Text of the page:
Monday, August 10, 2009

Healthcare in Hawaii Determined by Marijuana Use1

Marijuana use may have cost Big Island woman a life-saving liver

By Chelsea Jensen
West Hawaii Today

Updated at 1:21 p.m., Saturday, August 8, 2009

Big Island resident Kimberly Reyes, who was diagnosed with Hepatitis in
March 2008, had been told in July that she had less than 30 days to
live. Her family claimed the Waimea resident had followed doctor's
orders, but her insurance carrier, Hawaii Medical Service Association,
denied her coverage for a liver transplant she needed to survive because
three toxicology tests showed trace amounts of cannabis in her system.

According to Reyes' attorney, Ted Herhold, with San Francisco-based
Townsend and Townsend, toxicology tests from June 14, July 3 and July 14
were the sole final basis for HMSA's final denial of coverage for the
51-year-old mother of five.

Reyes' mother, Noni Kuhns, and Kimberly's husband, Robin, acknowledged
HMSA's decision was based upon a failure to comply with the insurer's
policy forbidding drug use. However, both claimed after the claim denial
that neither HMSA nor her doctors notified Kimberly or the family of
HMSA's apparent policy on drug use.

Following at least five separate telephone inquiries from West Hawaii
Today made over a one-week period, HMSA public information officer Chuck
Marshall replied through an e-mail that HMSA declined to comment. HMSA
also declined to provide the insurance carrier's standard policies in
regard to drug use or drug use and transplant approval.

Kimberly Reyes died July 27 at Hilo Hospital, 16 months after being
diagnosed. In the months after her diagnosis, she suffered cirrhosis of
the liver, chronic Hepatitis infection, end-stage kidney disease and
hepatorenal syndrome, which is caused by low blood flow to the kidneys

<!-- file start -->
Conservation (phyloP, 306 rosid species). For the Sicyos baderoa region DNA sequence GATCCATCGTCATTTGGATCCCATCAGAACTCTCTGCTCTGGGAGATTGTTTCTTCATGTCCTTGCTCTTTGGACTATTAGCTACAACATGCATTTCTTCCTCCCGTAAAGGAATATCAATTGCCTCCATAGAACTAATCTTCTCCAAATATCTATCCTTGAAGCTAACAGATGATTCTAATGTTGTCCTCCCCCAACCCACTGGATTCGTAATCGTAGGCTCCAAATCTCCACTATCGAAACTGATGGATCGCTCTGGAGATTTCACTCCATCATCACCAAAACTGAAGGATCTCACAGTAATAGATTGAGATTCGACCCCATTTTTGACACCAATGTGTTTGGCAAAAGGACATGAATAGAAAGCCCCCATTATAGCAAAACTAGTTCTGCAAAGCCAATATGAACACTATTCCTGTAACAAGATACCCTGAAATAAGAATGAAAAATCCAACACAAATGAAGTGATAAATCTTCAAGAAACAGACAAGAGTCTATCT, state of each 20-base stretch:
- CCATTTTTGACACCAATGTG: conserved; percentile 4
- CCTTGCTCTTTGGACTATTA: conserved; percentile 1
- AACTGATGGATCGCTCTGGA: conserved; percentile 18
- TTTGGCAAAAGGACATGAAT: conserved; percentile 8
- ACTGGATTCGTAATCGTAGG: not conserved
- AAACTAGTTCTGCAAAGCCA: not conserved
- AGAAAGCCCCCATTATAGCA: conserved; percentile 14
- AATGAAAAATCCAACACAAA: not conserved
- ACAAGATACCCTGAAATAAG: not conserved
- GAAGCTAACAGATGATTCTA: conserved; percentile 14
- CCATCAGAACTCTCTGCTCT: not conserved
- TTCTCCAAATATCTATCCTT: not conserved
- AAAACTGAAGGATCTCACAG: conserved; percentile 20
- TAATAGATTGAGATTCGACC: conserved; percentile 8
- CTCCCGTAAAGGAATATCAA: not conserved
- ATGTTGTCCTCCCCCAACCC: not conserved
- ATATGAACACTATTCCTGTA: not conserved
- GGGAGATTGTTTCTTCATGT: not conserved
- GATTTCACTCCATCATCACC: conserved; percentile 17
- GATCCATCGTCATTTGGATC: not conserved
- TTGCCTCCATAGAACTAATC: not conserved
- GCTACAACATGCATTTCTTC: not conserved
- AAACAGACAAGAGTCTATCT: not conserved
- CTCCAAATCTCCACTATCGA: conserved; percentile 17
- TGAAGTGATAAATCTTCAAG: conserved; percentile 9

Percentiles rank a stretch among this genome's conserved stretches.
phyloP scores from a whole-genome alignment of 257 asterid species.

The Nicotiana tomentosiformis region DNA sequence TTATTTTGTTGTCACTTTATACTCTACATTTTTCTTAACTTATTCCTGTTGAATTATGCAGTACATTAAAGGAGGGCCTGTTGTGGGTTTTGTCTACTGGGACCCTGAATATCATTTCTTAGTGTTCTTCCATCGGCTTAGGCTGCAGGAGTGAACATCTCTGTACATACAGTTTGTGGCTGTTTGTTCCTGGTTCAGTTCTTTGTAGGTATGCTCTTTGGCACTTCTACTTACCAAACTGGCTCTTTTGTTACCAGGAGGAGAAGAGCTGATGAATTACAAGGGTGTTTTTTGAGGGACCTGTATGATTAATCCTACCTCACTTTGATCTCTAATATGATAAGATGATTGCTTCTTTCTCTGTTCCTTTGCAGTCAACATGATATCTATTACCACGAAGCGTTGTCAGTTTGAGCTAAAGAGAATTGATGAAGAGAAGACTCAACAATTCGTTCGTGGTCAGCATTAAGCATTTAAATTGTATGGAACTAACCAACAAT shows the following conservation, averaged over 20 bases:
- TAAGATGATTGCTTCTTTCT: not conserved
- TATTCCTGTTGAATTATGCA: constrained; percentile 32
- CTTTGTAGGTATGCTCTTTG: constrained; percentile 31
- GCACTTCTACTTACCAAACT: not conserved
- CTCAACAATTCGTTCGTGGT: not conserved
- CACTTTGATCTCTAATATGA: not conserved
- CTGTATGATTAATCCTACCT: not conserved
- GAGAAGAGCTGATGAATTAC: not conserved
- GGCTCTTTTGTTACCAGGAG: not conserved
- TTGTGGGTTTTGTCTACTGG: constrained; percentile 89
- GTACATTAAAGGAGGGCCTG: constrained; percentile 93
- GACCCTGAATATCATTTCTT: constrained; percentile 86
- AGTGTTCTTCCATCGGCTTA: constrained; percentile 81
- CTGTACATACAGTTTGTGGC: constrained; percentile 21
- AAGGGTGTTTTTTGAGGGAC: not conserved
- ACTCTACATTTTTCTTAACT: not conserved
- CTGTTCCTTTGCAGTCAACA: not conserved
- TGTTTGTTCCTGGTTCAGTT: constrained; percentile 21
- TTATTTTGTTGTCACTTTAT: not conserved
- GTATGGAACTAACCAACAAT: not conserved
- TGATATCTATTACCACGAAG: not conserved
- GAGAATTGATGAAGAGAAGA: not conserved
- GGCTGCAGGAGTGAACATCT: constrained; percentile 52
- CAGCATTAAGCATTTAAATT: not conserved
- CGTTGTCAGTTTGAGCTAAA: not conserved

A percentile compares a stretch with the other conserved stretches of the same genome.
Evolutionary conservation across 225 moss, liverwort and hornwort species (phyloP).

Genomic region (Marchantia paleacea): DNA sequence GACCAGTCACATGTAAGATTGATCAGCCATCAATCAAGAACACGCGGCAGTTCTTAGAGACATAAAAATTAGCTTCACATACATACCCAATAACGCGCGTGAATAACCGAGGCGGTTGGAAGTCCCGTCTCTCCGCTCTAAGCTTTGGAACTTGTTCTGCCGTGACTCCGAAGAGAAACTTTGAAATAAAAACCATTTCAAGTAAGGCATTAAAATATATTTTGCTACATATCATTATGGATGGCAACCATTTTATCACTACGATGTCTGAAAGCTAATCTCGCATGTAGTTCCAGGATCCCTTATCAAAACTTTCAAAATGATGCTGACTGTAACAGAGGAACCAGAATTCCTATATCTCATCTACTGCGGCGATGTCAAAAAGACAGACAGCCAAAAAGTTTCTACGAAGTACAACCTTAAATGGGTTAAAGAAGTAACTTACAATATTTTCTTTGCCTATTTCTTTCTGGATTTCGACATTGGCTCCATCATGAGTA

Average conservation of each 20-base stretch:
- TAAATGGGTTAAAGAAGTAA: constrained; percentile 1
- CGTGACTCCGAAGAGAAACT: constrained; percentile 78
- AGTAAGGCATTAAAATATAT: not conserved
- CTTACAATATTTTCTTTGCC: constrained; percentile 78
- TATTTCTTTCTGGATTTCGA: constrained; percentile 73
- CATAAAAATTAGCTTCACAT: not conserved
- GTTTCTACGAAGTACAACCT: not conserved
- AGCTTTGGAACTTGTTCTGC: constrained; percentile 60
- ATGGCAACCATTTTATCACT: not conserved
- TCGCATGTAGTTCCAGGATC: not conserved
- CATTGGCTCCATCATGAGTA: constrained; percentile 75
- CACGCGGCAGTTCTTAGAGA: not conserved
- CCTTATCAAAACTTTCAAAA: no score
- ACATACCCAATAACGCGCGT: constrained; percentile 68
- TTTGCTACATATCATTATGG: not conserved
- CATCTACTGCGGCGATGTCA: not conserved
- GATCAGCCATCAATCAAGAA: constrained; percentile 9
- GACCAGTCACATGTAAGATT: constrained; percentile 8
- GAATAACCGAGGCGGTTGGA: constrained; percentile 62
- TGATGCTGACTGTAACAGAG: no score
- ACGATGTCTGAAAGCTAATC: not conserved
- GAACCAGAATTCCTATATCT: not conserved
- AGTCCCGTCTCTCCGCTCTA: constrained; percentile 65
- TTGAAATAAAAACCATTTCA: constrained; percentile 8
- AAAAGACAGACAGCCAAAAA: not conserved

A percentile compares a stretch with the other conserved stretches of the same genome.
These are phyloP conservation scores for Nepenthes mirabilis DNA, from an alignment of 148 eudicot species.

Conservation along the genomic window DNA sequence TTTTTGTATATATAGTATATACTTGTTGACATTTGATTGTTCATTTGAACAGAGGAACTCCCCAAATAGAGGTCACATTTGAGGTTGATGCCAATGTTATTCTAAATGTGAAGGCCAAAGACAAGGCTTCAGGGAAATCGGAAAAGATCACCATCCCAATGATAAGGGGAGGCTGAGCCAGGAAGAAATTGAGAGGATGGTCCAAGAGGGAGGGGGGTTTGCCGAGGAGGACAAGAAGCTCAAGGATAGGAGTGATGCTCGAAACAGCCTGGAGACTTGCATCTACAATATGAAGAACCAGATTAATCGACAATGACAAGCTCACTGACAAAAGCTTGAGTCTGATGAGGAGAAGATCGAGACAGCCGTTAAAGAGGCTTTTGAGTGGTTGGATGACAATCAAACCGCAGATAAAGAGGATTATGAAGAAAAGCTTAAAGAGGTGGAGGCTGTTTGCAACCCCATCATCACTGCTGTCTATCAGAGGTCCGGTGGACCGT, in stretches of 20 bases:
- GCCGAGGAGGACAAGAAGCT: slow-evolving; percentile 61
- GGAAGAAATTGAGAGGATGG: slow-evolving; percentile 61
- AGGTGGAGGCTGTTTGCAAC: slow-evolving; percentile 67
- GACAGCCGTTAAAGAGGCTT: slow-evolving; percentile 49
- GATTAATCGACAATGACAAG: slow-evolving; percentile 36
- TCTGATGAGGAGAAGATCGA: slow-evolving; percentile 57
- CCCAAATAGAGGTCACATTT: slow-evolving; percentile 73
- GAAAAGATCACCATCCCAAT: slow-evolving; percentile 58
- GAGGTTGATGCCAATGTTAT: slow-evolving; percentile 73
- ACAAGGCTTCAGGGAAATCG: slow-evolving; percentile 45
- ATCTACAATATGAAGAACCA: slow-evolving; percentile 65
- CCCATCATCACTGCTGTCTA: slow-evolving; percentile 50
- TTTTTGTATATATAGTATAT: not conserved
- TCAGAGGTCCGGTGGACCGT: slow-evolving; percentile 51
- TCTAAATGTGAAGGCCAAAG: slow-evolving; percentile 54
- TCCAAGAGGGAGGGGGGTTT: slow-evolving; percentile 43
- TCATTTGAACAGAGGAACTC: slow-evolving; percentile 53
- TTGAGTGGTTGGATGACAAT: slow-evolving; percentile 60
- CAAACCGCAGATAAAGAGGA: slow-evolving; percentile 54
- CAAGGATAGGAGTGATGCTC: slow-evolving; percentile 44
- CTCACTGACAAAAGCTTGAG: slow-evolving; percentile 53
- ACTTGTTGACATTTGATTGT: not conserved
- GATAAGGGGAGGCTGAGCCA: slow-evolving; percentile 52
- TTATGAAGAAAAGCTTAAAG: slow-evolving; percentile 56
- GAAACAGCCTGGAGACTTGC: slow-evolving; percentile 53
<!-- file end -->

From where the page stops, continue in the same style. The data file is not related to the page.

due to liver deterioration.

"Just because someone takes a hit off of a joint doesn't mean that it
should be the end of their life -- this is not a reason to deny life,"
said Kuhns.

The Hepatitis virus attacks the liver and interferes with its function,
leading to liver failure and cirrhosis, or fatal scarring, of the liver,
according to the Mayo Clinic.

Kimberly Reyes was twice denied her application for transplant by HMSA
for "technical reasons," such as missing required Alcoholics Anonymous
meetings because she was too weak for doctor appointments, claimed
Kuhns. However, on July 17, Reyes received HMSA's approval for a liver

That approval signaled that the Reyes family and HMSA had apparently
resolved compliance issues, Herhold said.

Three days later HMSA denied the transplant approval after it received
toxicology tests that showed cannabis in her system, Herhold said.

He claimed her marijuana use was "an indiscretion. "

She did not, according to her attorney and family, have a prescription
for medical marijuana use.

Kuhns and Robin both claimed Kimberly Reyes had stopped smoking
marijuana "years ago," but took a few hits off a marijuana cigarette
that day to relieve feelings of nausea, disorientation and pain.

Reyes, who was in Hilo Hospital's intensive care unit before her death,
on July 23 declined to speak with West Hawaii Today, saying she was
having difficulty talking, was worn out and not in the mood.

http://www.honolulu advertiser. com/article/ 20090808/ BREAKING01/ 90808031/ M\
arijuana+use+ may+have+ cost+Big+ Island+woman+ a+life-saving+ liver+transpla\

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